The Right Start
When you begin your house hunt, the first step is to get prequalified for a mortgage through your lender. Based on your current debt to income ratio, they’ll determine the maximum home loan you can secure. Often, that number is used by home buyers as their set price for their new home. This can set you up for failure by creating too tight of a financial squeeze each month. Take a look at your monthly budget and decide what you can spend without stretching yourself too thin.
Do The Math
Retrieve your most recent mortgage statement and grab a few numbers including your current outstanding loan balance, your interest rate, and your years remaining until payoff. There are many free mortgage payoff calculators available on the web (Bankrate.com is one example) that allow you to play with different monthly payments to get to the right payoff date for you. For example you can reduce the payoff date on a $200,000 mortgage with an interest rate of 4.1% from 20 years to 10 years by increasing the monthly payment from $966 to $1,616 (By the way, that payment increase also saves $39,181 dollars in interest).
The Rule of Debt Payment
Although the idea of paying off your mortgage early is seductive, it is still important to pay down debt in the right order. This means if you have other debt with higher interest rates, experts recommend you pay those off first. By saving on the interest on higher interest rate debt first you free up more cash to pay down other debt.
Extra mortgage payments can add up quickly, specifically since they are applied to the principal. Making an extra mortgage payment quarterly on a $200,000, 30-year loan can reduce your repayment by 11 and a half years and save you $62,000. Another trick is to make bi-weekly mortgage payments. Basically, take your monthly mortgage payment cut it in half and pay it every two weeks instead of monthly. This will result in one extra payment at the end of the year. In the $200,000 loan scenario that one extra payment will save you $24,000 over the life of the loan and cut 4 years off of your repayment time.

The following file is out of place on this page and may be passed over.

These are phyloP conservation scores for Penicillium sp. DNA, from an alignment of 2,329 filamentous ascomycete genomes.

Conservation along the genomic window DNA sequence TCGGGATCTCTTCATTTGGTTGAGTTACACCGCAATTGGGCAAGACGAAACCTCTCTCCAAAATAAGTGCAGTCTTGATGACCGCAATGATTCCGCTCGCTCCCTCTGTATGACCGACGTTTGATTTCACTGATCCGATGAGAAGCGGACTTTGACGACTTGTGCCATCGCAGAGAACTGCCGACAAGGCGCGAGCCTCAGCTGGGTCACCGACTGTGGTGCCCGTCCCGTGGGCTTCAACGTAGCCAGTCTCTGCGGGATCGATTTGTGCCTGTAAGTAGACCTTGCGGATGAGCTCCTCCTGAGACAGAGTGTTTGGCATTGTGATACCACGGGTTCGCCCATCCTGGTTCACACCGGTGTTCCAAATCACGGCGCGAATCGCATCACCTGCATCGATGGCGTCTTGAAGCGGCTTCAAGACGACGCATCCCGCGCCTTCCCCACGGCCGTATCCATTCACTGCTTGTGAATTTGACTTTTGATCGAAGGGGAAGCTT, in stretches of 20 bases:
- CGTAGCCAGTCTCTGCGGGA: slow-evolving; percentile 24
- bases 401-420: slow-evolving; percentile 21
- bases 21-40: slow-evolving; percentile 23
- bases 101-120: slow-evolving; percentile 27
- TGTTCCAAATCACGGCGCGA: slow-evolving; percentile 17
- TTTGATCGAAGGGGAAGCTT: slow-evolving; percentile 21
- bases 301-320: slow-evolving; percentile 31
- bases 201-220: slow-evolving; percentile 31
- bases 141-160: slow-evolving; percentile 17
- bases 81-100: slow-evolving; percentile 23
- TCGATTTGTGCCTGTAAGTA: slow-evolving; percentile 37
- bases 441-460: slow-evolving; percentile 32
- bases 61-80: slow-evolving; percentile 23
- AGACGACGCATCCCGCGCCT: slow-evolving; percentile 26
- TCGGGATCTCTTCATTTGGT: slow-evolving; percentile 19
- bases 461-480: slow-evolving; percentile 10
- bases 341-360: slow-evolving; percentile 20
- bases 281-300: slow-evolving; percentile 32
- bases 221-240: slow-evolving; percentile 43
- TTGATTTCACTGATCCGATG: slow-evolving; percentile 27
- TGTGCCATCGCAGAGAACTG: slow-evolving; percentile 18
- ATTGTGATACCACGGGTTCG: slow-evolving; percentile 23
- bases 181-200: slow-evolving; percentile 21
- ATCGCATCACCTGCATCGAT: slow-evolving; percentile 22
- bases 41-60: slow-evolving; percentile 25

Have a Goal
It is amazing what a strong goal can do for your ability to be frugal. Crunch some numbers and determine what current expenditures are necessary versus luxury (or at least can be cut back). You may be surprised just how much money you can free up by taking your lunch to work versus buying it every day. The average savings per year is $1,200 (that’s $12,000 over 10 years). Add to that the savings from homemade coffee versus buying out and you’ve saved another average $1,100 a year. That’s $2300 extra in principal payments per year. Which would you rather do, eat coffee and a sandwich out or pay off your mortgage five to ten years early, allowing you earlier access to financial freedom?
It is my pleasure to make sure you always have the current information you need to make the best decisions for you and your family. If you ever have a real estate question or need, or know someone who does, please contact me today. I’m here to help!